International students who want to study on an LLM course are well aware that they need to achieve a certain score on an accredited English Language Test. Key examples of those tests include TOEFL and IELTS, plus there are other options. Law schools usually specify a language requirement on their application forms, and candidates who do not receive the required grade can be faced with rejection from the school of their choice. Nevertheless, if you have achieved a lower grade on your English test than you needed, do not despair, as there are options for you.
Here we take a look at the various steps that you can take in order to get the English language grades that you need in order to attend the law school of your choice.
Retaking the original test
If you don’t het the results you need in your first test it is possible to retake the IELTS or the TOEFL test. However, there is a time factor involved here as you will need to wait for the next test round, and then you will need to wait again to get your grades. This could take up to a year all in, meaning that your starting date at law school may be significantly delayed. If time is not of the essence, however, then this could be a good option for you. If you’ve secured a place at law school and all that you needed was the right grade on your English language test to make the application complete, it is important to get in touch with your law school admissions office and your academic advisor as soon as possible to ensure that they are happy with extending your study and can guarantee you a place as soon as you have met the language requirements. Make sure you take the time to explain your circumstances calmly and clearly and let them know that you would really appreciate their help in this matter. If you are planning to study in the US don’t forget to make sure you check on the US government visa website that you will still retain your visa for the extended time period.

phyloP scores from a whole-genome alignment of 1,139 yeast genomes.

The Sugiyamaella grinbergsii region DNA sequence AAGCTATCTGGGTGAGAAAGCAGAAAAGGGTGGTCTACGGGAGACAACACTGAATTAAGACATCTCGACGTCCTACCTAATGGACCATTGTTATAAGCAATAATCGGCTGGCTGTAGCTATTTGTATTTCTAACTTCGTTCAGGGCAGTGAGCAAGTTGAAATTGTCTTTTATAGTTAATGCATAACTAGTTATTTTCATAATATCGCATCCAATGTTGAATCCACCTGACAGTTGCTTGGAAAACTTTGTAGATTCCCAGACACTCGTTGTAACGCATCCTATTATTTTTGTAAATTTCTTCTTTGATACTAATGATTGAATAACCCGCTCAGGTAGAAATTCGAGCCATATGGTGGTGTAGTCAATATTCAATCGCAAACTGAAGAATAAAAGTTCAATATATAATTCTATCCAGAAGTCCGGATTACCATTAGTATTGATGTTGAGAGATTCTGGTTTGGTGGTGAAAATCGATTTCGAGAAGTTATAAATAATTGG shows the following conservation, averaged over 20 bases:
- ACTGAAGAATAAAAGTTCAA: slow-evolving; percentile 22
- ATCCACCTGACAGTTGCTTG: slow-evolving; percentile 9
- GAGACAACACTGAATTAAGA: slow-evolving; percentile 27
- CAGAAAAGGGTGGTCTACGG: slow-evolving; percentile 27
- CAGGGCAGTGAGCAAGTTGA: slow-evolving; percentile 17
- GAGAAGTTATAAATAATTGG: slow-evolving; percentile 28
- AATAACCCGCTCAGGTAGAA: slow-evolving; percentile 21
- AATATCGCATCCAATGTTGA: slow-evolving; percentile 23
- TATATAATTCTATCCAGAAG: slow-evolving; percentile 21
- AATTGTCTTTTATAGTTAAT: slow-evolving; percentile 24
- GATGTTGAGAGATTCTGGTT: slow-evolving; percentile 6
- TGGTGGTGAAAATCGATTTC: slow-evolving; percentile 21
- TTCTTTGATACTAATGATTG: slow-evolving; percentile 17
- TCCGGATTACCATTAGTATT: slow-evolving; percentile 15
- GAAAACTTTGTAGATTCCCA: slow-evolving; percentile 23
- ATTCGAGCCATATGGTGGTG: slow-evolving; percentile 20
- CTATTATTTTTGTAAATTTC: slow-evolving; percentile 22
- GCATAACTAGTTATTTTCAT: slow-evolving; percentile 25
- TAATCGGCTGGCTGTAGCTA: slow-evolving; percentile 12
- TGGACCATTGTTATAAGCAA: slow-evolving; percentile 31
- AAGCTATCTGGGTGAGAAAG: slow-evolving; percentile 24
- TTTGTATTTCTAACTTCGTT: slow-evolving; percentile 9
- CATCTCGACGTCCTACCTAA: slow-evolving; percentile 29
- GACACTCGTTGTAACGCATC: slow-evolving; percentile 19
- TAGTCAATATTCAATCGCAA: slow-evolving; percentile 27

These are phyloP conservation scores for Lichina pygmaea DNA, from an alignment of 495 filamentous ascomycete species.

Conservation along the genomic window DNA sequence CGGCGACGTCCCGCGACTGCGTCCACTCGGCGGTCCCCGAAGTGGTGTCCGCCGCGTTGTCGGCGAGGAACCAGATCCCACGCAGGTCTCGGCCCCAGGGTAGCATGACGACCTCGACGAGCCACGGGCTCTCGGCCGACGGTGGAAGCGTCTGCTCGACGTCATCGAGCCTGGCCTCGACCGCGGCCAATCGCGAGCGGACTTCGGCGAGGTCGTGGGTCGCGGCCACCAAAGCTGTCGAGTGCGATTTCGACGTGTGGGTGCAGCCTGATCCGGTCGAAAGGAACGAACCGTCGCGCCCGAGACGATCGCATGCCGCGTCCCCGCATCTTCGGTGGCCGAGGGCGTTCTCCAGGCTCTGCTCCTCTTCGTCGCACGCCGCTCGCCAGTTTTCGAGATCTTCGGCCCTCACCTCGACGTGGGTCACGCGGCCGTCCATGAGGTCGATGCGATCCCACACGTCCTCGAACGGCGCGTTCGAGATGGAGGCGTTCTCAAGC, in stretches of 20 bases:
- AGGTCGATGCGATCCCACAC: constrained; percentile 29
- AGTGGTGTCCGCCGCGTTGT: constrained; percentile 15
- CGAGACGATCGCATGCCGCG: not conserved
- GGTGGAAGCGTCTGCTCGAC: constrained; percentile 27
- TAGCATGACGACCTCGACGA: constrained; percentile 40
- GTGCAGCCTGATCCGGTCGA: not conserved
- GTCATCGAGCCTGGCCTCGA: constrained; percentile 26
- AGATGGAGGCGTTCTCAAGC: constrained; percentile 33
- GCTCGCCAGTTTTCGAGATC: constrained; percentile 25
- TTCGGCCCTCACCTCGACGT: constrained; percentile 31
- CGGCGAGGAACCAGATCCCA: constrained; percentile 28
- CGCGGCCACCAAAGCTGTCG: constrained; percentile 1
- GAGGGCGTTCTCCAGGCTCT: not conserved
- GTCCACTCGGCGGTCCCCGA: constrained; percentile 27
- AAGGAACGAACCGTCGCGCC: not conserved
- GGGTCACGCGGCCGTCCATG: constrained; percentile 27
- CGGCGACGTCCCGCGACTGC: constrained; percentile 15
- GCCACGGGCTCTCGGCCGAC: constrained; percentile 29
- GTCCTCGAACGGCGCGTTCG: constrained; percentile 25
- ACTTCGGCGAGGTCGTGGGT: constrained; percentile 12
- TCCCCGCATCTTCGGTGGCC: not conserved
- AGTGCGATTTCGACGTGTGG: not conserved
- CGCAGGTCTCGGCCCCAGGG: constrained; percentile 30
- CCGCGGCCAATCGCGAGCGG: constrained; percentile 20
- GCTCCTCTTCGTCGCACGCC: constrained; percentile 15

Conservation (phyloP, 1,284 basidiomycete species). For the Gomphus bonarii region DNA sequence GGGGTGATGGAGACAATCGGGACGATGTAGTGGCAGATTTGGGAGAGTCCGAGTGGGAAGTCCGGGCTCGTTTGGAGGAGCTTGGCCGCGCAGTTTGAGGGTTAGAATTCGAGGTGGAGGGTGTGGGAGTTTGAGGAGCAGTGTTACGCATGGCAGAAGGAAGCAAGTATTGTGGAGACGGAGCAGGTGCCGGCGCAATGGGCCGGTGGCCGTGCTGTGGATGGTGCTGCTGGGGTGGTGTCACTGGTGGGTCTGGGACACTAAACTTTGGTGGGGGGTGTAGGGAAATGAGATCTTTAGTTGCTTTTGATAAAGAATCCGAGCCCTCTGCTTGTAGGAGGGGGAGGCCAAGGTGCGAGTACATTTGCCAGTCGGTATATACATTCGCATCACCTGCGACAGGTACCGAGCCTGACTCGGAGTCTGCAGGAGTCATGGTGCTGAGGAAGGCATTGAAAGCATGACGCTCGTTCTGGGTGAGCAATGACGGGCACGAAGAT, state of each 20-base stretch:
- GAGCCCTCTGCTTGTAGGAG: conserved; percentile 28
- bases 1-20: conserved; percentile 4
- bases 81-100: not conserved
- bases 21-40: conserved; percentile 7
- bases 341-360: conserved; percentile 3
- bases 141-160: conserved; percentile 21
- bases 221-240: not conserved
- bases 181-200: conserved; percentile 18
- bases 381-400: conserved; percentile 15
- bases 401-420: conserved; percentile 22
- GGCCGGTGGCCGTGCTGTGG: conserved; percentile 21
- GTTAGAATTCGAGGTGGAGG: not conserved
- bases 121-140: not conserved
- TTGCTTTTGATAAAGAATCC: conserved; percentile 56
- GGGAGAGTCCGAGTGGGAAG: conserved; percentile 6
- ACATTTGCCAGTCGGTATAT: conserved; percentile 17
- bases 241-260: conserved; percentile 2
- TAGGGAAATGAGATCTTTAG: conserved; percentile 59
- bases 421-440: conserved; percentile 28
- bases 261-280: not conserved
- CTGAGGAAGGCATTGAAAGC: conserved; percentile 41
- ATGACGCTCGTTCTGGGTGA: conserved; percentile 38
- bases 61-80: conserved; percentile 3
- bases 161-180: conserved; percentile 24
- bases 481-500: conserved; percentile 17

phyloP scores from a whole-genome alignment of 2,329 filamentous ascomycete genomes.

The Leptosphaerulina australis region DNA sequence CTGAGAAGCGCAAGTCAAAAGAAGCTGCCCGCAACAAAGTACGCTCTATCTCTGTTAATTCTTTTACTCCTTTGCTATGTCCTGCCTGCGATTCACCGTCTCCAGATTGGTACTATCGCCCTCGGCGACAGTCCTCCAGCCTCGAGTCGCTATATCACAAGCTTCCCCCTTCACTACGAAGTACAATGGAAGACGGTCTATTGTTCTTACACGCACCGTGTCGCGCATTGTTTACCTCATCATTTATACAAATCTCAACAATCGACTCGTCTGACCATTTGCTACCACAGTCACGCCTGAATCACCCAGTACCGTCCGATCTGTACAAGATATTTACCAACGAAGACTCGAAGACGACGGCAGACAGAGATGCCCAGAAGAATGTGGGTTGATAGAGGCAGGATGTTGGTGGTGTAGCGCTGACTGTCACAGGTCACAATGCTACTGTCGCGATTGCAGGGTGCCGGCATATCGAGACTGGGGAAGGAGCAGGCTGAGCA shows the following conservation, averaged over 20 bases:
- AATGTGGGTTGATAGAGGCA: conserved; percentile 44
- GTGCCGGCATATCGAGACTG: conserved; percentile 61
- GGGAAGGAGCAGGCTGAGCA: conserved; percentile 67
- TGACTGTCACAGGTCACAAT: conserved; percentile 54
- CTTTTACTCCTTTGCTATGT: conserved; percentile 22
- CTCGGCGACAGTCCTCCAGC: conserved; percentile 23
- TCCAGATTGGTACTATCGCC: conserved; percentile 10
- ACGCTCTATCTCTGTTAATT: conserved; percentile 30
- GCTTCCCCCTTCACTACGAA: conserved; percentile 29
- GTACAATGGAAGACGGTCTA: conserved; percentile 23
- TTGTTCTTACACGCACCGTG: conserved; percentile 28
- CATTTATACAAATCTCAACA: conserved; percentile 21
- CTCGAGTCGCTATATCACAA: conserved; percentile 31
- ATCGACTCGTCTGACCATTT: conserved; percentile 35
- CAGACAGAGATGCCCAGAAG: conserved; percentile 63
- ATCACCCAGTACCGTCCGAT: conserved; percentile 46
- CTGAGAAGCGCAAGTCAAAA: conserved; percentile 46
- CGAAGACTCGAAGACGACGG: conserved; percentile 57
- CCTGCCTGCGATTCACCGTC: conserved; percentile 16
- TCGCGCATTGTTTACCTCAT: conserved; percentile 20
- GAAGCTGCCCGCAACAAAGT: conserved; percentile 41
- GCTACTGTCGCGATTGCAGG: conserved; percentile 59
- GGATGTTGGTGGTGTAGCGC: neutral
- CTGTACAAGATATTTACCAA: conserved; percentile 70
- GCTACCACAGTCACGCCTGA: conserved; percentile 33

Study English whilst at law school
Many law students find that they have not met the English language requirements stipulated by their course. The good news is that law schools are well aware of this, and many of them accordingly offer intensive English language courses that students can take alongside their legal studies. This may mean starting at the law school earlier than everyone else, so that you can begin some intensive language training.
Although this is a great option, you need to be aware that it will mean that your initial workload will be higher than that of many of your fellow law students. Take a look at this advice on Student Life to see if you feel you would be able to manage language studies alongside the student lifestyle. One key benefit of this option is that you will be able to carry on with your planned legal studies right away. And, then you can head off for an exciting career in the law as soon as you have finished your LLM.